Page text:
From Sega Retro

This article needs cleanup.
This article needs to be edited to conform to a higher standard of article quality. After the article has been cleaned up, you may remove this message. For help, see the How to Edit a Page article.
System(s): Sega Titan Video
Publisher: Sega
Developer: Sega AM1
Development timeframe: 1995-1996
Genre: 3D Vertical Shooter

This short article is in need of work. You can help Sega Retro by adding to it.

Byousatsu (秒殺) is the placeholder title of a 3D vertical shooter developed by Sega AM1 for the Sega Titan Video arcade system. It was planned to be showcased at AOU Show 1996, but was not ready at the time, and the game was cancelled before it made it to location testing.


Historically, vertical shooters has been an underrepresented genre in Sega's catalogue. However, it is considered an essential genre for arcades, if only for variety. As they usually do not generate a lot of income, many, including Byousatsu, are cheaply made so that they can turn a profit.

Problems arose because the game was planned too far ahead (predating the launch of the Sega Titan Video board which it runs on) and a lot of issues with it being a 3D game weren't accounted for, like how it would be more difficult to attack both aerial and grounded enemies with the same bullets.

The game was initially coded by the main programmer of Tesou Uranai Chotto Misete, who took inspiration from Cave shooters like DoDonPachi. However, the game designer was a fan of Psikyo, so wanted the game to be more like Gunbird, so the other 2 programmers (one of whom, A.Hanado, had been the game designer for Tesou Uranai Chotto Misete, and the other of whom had previously programmed Waku Waku Tama & Friends) to copy and modify the code to suit this vision and created various bugs in the process. Akiyoshi Shinpo, who had also worked as a programmer on Tesou Uranai Chotto Misete, was brought in to help organize and clean up these disjointed routines without disrupting their workflow. An example of this was a routine which made enemy aircrafts aim directly a the player and fire their bullet in a straight line. However, the game's design also specified that some enemies would shoot in pre-determined patterns and not target the player, which the aforementioned routine overruled before it was fixed by Shinpo.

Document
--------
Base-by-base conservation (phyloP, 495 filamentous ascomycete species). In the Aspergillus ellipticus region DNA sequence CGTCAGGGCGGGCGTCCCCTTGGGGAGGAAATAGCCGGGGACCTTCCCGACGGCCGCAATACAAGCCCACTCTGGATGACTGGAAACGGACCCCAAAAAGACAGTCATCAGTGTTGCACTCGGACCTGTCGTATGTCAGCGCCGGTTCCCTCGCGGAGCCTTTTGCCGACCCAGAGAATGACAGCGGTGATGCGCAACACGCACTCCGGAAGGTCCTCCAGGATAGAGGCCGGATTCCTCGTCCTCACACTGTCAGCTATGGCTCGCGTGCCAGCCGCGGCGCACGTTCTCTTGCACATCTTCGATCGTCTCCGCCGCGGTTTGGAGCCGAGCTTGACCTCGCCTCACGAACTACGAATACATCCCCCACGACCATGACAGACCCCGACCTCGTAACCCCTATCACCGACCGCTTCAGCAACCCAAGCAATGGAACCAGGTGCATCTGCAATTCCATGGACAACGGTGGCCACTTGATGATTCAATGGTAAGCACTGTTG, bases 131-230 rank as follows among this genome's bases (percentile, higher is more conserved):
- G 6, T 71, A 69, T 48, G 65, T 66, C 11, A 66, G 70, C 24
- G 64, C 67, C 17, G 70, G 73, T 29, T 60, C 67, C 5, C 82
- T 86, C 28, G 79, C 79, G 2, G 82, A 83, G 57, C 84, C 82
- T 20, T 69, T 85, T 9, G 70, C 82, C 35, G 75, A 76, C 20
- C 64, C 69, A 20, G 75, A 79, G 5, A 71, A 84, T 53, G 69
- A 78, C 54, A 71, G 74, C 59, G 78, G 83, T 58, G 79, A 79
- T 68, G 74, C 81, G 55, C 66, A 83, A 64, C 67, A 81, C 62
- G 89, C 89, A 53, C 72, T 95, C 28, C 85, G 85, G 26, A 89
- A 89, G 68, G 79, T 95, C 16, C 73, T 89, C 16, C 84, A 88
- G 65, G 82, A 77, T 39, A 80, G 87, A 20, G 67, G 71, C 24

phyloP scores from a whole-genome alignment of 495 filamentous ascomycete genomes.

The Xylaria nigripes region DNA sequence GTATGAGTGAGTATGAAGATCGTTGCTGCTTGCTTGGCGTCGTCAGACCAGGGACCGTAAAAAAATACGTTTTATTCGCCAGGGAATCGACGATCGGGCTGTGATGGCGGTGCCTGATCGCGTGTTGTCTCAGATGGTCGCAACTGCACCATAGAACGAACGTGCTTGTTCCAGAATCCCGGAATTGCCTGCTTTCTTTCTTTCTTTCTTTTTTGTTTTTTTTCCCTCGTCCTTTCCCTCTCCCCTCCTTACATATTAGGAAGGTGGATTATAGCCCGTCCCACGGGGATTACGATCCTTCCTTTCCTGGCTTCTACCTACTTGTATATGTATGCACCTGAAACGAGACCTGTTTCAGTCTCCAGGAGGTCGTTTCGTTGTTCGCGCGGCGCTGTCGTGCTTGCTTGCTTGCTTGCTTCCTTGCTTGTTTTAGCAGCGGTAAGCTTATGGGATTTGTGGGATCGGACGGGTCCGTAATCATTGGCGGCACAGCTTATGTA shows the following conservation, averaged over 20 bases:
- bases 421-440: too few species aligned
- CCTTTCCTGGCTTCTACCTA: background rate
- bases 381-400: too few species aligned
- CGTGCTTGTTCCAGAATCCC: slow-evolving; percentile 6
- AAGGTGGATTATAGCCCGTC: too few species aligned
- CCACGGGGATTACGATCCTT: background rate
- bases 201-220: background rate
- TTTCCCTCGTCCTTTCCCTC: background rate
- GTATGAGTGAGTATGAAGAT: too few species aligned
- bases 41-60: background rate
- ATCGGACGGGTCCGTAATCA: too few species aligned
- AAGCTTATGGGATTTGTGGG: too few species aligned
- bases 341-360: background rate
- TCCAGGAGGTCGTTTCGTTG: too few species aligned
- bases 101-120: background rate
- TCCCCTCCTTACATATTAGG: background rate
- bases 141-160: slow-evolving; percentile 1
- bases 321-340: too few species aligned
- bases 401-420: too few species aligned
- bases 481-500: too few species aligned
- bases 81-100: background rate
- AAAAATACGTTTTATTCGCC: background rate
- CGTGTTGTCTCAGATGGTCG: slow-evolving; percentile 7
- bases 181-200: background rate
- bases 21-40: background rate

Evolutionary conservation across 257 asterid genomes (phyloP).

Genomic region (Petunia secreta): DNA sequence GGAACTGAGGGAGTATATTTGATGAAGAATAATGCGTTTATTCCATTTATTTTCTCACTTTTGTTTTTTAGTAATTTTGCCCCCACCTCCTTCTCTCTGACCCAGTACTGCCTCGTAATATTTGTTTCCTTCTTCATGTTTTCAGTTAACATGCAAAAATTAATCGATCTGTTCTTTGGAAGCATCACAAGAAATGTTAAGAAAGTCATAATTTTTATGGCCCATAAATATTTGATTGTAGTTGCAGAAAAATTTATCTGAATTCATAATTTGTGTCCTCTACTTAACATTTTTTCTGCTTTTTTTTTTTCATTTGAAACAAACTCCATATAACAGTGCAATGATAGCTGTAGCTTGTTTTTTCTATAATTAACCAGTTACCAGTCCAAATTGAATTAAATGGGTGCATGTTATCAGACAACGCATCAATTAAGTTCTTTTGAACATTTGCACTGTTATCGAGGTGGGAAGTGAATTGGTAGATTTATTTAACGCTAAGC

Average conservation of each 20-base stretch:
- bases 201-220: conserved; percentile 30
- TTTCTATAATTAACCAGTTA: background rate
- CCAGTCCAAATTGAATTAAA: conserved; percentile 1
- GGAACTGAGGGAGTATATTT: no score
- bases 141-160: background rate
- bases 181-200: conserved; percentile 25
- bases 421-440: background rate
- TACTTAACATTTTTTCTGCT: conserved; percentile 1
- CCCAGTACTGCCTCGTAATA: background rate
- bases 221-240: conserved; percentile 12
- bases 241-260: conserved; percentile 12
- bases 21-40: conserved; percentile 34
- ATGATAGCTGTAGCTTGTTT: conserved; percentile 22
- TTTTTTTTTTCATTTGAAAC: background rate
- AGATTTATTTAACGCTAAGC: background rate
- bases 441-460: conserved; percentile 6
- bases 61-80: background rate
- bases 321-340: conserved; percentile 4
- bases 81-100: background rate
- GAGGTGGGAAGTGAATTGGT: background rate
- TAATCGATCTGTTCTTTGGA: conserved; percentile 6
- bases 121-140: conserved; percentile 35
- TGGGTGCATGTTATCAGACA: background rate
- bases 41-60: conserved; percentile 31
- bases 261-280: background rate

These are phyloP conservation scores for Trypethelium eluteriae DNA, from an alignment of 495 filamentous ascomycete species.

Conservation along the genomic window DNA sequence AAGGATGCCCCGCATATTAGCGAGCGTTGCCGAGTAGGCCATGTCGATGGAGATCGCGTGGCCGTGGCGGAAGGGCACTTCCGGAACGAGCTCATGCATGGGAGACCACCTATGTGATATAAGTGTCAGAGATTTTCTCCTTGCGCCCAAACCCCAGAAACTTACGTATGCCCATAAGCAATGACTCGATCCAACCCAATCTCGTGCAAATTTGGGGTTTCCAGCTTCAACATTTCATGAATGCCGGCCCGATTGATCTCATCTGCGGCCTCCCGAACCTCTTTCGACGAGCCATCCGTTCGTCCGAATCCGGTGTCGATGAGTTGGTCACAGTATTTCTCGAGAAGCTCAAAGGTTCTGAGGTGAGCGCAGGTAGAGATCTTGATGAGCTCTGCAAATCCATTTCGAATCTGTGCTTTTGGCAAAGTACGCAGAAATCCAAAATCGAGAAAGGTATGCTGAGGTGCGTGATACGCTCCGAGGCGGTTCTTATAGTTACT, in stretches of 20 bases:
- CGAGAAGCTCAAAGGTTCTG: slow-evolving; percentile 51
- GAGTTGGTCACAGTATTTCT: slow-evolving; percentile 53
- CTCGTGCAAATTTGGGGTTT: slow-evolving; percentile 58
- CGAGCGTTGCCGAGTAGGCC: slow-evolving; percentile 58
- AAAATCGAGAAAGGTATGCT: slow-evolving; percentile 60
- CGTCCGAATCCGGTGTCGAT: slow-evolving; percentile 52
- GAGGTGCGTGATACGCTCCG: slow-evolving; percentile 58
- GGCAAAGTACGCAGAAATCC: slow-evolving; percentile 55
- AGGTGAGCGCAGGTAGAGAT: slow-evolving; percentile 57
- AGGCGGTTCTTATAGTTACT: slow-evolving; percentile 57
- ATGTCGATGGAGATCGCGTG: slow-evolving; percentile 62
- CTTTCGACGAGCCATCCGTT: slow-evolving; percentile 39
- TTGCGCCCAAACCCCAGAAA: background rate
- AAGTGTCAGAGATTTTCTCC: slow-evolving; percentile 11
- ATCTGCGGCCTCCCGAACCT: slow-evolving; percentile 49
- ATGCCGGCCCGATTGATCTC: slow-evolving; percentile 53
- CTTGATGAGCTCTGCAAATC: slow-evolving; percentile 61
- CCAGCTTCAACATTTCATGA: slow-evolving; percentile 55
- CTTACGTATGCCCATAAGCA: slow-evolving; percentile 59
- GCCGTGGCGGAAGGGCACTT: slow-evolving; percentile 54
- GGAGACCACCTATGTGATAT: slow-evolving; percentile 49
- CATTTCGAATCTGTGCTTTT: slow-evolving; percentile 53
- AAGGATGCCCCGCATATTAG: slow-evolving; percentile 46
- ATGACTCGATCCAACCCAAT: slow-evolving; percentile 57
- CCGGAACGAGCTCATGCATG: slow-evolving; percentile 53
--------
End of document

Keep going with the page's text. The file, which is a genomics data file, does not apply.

It took Shinpo a month just to understand the code before he could even begin bug fixing, which also meant the game was a month behind schedule and could not be showcased at AOU Show 1996, since they believed the game lacked variety by then. With their exhibition cancelled, the team began to focus on the aspects of the game left untouched up to this point. One aspect Shinpo has recalled being tasked with is placing grounded enemies which could have complex movement patterns. However, this wouldn't work with how the ground had been created up to this point, because it was a flat texture for an aerial object, which was simply being rotated in 3D to create the illusion of scrolling, so there was no way to easily move objects across it. Shinpo began writing a program which could calculate the correct positions and create the illusion of accurate ground movement, but the project was cancelled shortly thereafter.

At AOU Show 1996, Taito debuted RayStorm, a sequel to their vertical shooter RayForce that incorporated 3D, much like Byousatsu had intended.

Production credits

Developer's blog

External links